The Dartmouth Observer
Thursday, September 12, 2002
Robert Novack wrote a great op/ed (in the Washington Post I beleive) the other day about the difference between democracies and barbarians. He said that barbarians resort to force to persuade their opponents of their arguments whereas democracy places a high value of pulbic deliberation-- the rational presentation of a case and its facts. He also said that 9/11 showed us just how shallow our cultural and value relativism was when true evil was not a matter of preference, but of matters of life-- and death.
How intriguing that he would take about the civilised and the barbarous the day the pro-PLO demonstrators in Canada attacked the building where Netanyahu was going to give a speech. I am no fan of Bibi's but at least he is pro-Israel and not on the left. Moreover, he is generally a good speaker and sometimes has something useful to say. The pro-Palestinians, just like the people they were defending, were not able to argue with him so they turned to what they, and their patron saints, are good at: terrorism and brute force to end the argument.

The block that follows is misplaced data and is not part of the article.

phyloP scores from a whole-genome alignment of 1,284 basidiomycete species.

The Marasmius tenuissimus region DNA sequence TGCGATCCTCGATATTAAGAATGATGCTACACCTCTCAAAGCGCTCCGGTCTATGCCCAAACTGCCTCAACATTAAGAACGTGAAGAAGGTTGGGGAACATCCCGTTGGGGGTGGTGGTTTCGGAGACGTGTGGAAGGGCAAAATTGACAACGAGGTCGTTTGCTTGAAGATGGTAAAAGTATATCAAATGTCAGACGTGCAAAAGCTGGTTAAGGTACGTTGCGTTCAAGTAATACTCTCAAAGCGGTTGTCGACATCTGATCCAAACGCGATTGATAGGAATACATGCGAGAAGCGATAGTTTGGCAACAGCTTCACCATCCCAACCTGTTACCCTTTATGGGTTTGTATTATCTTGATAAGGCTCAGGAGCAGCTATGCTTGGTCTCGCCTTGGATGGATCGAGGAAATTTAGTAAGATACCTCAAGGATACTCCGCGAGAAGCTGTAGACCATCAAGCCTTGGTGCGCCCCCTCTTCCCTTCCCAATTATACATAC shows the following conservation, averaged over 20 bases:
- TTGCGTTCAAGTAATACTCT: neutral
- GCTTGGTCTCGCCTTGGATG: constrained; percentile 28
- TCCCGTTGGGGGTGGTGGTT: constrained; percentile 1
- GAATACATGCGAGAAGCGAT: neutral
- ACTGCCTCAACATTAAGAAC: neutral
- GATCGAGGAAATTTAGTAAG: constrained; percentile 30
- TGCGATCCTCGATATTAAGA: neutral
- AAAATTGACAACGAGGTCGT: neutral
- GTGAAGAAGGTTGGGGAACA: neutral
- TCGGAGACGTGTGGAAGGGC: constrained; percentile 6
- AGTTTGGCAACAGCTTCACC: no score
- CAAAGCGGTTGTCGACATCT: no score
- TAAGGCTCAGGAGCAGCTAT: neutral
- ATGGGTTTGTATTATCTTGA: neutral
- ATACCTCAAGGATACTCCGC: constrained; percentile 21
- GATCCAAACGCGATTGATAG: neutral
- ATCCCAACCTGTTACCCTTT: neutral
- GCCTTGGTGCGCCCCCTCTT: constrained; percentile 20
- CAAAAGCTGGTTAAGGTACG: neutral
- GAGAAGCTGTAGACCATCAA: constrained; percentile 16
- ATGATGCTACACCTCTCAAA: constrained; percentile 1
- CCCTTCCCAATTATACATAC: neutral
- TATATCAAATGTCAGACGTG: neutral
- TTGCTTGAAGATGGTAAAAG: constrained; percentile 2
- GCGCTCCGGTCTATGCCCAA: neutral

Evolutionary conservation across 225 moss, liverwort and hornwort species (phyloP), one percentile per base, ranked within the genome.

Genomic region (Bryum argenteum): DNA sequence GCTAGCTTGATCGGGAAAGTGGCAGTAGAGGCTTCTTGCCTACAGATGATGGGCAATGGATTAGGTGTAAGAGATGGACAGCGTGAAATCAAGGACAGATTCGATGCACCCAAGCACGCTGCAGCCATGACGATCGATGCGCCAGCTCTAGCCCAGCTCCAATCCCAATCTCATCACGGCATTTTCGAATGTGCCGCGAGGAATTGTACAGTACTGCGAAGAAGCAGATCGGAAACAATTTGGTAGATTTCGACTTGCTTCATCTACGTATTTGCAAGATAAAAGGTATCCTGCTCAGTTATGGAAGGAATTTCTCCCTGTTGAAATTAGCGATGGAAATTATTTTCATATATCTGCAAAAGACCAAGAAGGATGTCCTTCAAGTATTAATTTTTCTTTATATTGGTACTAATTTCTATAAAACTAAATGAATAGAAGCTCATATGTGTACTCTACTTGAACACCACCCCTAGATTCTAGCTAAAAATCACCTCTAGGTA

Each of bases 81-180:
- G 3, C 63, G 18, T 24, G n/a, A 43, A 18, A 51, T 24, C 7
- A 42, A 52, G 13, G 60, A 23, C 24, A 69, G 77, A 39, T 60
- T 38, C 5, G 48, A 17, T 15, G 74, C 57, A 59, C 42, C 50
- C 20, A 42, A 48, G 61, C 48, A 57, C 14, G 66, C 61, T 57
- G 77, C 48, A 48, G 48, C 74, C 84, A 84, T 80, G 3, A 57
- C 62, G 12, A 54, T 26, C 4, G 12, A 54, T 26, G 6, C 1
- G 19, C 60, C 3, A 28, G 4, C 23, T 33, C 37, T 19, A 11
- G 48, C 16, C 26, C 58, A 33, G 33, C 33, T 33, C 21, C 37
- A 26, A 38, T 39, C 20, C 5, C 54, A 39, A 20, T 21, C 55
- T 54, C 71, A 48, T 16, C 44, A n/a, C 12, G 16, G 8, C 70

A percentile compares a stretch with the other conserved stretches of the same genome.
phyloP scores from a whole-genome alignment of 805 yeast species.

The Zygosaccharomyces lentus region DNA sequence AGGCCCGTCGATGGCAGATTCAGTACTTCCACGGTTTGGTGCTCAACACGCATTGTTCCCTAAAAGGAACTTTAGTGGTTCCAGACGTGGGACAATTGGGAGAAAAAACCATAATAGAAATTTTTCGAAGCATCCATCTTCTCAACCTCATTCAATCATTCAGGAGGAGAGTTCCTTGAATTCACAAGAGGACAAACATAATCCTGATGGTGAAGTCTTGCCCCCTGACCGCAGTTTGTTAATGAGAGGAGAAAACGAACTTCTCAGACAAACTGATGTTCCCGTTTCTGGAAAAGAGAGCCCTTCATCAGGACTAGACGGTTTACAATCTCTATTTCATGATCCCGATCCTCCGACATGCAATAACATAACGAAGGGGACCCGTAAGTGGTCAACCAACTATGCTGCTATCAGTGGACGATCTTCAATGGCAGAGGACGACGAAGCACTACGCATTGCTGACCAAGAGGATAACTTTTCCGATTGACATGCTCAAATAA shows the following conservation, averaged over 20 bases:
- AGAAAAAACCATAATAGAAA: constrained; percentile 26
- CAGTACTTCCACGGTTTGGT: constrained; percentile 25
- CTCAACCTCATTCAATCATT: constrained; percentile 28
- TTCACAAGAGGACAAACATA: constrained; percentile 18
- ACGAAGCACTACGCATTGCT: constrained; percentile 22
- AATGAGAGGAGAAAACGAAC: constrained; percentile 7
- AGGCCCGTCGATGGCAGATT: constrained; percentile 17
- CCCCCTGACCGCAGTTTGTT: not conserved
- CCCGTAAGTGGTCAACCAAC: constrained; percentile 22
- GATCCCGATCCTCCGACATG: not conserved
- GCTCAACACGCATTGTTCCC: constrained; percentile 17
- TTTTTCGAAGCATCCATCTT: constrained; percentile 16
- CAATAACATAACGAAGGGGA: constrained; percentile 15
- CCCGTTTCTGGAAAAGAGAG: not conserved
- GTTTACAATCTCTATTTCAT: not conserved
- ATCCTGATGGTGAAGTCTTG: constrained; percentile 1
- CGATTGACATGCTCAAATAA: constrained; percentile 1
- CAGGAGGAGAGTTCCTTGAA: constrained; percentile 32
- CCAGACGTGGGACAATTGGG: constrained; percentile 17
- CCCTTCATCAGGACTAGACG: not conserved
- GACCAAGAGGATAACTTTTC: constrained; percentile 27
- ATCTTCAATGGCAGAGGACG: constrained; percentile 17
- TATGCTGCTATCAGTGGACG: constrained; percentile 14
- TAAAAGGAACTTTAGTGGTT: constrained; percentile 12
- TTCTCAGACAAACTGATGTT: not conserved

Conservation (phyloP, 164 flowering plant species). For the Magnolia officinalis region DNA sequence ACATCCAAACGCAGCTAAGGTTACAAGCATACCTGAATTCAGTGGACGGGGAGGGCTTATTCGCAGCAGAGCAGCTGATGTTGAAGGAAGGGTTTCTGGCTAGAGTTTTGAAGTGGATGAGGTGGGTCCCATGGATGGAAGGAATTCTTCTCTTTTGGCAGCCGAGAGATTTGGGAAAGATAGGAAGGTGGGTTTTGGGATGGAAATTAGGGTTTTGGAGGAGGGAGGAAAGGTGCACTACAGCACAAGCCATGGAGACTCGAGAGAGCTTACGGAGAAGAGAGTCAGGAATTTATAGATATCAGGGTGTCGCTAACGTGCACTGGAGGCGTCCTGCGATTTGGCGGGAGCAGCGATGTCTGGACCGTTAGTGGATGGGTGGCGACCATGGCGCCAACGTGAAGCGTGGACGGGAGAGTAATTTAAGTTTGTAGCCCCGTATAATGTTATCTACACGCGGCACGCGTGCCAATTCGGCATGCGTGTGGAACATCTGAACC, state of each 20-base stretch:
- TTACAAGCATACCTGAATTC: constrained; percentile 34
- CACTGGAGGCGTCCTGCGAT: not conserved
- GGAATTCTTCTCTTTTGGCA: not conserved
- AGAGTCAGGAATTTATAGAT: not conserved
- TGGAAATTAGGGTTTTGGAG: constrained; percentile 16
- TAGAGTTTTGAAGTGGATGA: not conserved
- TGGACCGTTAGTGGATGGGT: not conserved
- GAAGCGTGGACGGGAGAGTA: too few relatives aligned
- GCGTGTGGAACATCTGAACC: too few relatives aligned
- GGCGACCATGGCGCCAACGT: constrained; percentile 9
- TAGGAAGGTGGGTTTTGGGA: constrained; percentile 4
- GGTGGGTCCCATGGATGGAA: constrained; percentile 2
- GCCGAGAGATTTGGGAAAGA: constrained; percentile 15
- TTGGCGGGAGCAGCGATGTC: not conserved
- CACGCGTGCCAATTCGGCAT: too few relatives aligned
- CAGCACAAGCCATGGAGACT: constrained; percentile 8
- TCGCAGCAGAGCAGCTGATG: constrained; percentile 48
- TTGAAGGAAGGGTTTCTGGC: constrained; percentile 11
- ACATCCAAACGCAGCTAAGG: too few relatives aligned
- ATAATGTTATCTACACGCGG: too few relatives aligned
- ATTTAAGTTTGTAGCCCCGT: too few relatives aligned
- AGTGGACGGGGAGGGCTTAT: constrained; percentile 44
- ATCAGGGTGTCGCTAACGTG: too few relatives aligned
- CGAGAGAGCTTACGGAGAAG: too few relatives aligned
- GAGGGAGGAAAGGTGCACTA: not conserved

However, we cannot blame Canada for this alone. Another group of thugs used force to settle and argument: the radical Black students under Amri Barksdale here at College.
"Freedom of speech is not our issue with The Dartmouth Review...They are not within their rights nor freedoms in printing what they do. The Constitution is interpreted to mean that the way one chooses to exercise one's freedom cannot interfere with another's freedom...In light of this perplexing problem, my associates and I decided we would exercise what power we had. Manpower." Funny the correlation between radical activist against the Dartmouth Review and for Arafat's tyranny, and expoltation, of the Palestinian people. They both support freedom of speech by using "manpower" (read: excessive force; forget excessive, just force) to settle and argument due to their barbarous state of nature, which prevents them from employing the tools of civilization: reason and discourse. Freedom of speech through force!